Well it's easier to ask what do we know in this case, than what we do not.
Even if we think of solving the folding problem by sheer brute force - i.e.
by computing every interaction between the polypeptide chain, solvent, ions,
etc. we still do not exactly know how to describe individual interactions.
The best tool to do that is, undoubtedly, quantum mechanics because
'molecular dynamics' is, essentially, utter disaster - at least until some
clever postdoc discovers a way to describe the interatomic interactions that
does not involve rubber bands and bouncy balls on strings.
Even if there were computers big enough to calculate all the necessary
parameters we are still left with a question of how deep does our QM
calculation has to be in order to succeed. It has been demonstrated many
times that if one does not use an orbital model that is complete enough or
if one does not use total correlation, etc. then the results of QM
calculations are dubious. It has been shown that in many cases DFT (density
functional theory) can save one a lot of processing time but even DFT
calculations for something as big as even a modest peptide are, at present,
impossible. If you add solvent atoms and the need to compute things until
they converge (which, in case of folding can be very long in computational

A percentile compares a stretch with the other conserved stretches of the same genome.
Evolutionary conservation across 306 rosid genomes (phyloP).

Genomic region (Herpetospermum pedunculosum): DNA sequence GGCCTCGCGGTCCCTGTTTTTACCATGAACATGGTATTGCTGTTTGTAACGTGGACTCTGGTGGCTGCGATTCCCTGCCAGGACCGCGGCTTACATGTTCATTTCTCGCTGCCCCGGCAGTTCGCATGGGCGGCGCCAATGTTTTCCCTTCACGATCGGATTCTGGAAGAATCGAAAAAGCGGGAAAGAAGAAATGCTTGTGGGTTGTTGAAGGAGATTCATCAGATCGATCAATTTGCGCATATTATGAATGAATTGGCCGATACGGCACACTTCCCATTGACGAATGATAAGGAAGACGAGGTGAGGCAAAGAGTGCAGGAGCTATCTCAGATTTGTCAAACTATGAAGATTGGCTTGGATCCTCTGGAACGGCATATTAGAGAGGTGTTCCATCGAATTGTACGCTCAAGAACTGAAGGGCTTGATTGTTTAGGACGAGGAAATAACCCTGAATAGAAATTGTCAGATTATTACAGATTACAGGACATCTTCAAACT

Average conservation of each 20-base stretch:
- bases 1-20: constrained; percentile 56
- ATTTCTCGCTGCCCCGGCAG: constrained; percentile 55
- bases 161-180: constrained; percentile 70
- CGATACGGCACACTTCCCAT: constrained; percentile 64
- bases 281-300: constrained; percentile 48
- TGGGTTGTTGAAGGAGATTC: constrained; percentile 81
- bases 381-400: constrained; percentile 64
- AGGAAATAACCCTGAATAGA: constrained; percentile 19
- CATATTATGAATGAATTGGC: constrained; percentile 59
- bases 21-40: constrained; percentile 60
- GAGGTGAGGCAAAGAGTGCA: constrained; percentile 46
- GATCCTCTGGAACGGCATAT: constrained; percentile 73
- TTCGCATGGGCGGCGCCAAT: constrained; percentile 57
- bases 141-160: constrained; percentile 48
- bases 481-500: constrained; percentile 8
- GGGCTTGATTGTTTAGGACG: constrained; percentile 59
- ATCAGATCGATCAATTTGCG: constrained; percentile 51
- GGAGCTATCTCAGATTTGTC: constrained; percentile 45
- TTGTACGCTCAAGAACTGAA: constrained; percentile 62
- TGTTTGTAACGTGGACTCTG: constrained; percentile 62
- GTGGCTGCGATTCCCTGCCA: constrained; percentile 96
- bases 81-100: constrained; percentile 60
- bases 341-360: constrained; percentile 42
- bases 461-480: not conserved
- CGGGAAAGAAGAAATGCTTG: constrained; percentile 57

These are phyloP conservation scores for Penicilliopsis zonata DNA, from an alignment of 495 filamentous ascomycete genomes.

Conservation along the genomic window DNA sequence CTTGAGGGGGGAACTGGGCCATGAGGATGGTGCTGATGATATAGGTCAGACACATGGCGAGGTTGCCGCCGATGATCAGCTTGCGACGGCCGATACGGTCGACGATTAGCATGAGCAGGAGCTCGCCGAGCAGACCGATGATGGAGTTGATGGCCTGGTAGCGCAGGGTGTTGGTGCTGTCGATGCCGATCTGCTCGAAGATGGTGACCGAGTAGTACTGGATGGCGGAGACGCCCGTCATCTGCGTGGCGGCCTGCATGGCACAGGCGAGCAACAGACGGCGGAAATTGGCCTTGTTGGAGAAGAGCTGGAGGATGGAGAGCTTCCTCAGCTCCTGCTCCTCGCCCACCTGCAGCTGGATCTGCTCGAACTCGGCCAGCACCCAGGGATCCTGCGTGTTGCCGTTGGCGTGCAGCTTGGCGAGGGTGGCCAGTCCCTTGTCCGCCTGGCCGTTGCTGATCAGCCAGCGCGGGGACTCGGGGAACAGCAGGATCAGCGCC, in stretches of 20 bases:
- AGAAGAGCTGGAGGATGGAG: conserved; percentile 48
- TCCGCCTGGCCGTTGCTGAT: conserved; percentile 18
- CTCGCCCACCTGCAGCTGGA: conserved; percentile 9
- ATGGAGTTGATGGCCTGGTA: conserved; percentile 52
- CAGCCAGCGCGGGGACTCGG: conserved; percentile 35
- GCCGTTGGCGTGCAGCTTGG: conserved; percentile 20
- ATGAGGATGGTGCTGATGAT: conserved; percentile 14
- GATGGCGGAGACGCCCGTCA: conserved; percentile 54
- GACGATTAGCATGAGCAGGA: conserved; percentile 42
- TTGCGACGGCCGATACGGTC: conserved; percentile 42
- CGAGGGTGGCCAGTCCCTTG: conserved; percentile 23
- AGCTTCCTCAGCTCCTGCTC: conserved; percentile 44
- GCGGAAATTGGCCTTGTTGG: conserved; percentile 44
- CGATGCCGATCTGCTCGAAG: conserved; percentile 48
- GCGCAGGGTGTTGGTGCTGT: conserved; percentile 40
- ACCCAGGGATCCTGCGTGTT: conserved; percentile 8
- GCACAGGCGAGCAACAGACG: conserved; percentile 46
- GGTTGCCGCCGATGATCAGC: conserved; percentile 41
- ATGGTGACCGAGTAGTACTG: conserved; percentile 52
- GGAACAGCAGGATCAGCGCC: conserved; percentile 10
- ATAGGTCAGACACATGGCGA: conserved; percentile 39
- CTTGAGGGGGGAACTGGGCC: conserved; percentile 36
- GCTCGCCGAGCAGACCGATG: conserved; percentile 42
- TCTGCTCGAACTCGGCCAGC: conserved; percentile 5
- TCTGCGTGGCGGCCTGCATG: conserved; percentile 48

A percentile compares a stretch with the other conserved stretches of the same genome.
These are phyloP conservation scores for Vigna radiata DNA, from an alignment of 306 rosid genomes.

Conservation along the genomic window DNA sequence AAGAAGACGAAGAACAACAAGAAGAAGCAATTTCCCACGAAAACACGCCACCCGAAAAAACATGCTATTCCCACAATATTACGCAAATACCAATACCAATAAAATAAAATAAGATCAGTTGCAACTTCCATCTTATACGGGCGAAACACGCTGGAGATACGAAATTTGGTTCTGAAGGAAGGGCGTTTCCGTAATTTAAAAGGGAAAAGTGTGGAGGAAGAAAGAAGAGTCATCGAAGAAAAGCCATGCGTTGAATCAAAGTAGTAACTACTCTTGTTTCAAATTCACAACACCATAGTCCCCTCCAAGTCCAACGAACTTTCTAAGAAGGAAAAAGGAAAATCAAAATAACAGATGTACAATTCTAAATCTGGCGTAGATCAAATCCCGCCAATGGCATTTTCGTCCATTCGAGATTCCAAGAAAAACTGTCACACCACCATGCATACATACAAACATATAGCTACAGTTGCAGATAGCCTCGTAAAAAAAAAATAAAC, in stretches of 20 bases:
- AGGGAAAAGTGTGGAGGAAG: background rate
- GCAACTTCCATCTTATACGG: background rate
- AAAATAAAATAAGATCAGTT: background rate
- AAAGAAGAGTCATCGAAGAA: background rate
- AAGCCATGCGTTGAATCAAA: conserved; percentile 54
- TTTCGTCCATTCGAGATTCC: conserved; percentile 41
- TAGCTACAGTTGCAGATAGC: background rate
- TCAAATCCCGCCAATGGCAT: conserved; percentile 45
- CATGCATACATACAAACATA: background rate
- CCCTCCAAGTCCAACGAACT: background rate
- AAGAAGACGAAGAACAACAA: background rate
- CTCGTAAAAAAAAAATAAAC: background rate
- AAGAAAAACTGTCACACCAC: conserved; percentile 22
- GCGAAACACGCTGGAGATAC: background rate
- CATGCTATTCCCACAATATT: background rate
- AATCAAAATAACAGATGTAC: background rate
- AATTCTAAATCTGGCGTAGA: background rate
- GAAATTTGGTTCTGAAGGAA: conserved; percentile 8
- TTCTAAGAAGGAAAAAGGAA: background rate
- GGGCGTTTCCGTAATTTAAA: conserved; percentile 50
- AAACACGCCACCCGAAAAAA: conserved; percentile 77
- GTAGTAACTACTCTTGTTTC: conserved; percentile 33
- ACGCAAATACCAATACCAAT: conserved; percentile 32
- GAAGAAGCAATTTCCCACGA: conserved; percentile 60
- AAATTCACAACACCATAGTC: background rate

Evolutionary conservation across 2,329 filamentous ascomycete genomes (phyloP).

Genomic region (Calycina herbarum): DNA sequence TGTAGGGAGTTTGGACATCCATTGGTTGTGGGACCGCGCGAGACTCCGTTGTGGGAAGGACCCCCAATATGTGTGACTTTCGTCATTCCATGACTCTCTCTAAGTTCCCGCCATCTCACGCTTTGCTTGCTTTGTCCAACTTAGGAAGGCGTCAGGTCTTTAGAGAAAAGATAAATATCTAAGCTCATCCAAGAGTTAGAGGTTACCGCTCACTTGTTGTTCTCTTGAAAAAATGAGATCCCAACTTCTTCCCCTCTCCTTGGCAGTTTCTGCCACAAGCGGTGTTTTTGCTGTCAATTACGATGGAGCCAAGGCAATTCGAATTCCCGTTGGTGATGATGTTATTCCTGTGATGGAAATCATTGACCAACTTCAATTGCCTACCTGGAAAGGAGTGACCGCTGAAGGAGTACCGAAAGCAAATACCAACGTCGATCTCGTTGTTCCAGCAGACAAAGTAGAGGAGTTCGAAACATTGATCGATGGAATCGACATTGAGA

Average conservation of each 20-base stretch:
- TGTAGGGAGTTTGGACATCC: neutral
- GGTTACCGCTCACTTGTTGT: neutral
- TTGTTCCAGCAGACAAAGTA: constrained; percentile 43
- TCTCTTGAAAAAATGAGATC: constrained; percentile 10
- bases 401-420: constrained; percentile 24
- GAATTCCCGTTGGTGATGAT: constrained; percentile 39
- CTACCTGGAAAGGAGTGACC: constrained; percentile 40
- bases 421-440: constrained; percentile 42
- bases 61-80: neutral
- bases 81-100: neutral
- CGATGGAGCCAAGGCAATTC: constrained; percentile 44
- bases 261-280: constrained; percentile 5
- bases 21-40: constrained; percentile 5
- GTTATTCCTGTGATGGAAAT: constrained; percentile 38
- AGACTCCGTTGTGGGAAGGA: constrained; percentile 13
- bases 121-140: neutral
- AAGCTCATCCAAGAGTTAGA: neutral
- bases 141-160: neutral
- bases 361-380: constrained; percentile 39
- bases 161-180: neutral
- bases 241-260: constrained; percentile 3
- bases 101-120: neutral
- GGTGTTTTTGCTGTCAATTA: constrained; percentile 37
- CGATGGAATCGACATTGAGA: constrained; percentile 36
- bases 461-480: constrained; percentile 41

terms) then the problem becomes truly scary.
Then, there's a question of how does the folding of the polypeptide depend
on the ribosome from which the nascent peptide chain emerges, and on the
chaperones and other cellular components. Yes, there are proteins which are
known to fold by themselves, but many (I am inclined to guess that most)
proteins aren't that easy.
I am sure that if you ask a number of scientists in the field there will be
conflicting opinions, deviating in both the optimistic and the pessimistic
direction from mine. However, I am equally sure that a number of people will
express similar if not identical (rather pessimistic) outlook on the current
situation in folding simulaitons.
Cheers,
A.G.E.
"Tim Davies" <daviest at shaw.ca> wrote in message
news:3C307889.1C6CDF9 at shaw.ca...
> thanks for the information. i had no idea that the math was not
> understood.
> What information could be missing?
> thanks
> tim
>> Artem Evdokimov wrote:
> >
> > No. The problem isn't just mathematical - it is fundamental - the
science
> > does not have all the relevant information, so the folding models that
we
> > build are incomplete.
> >
> > A.G.E.
> >
> > "Tim Davies" <daviest at shaw.ca> wrote in message
> > news:3C2F97C9.F33EEC26 at shaw.ca...> > > I am wondering if there are any known sets of equations which
completely
> > > predict folding and resulting structure. The calculation complexity is
> > > not relevant just the interest to learn if there is in fact a set of
> > > math which describes the phenomenon accurately
> > > Thanks
> > > Tim Davies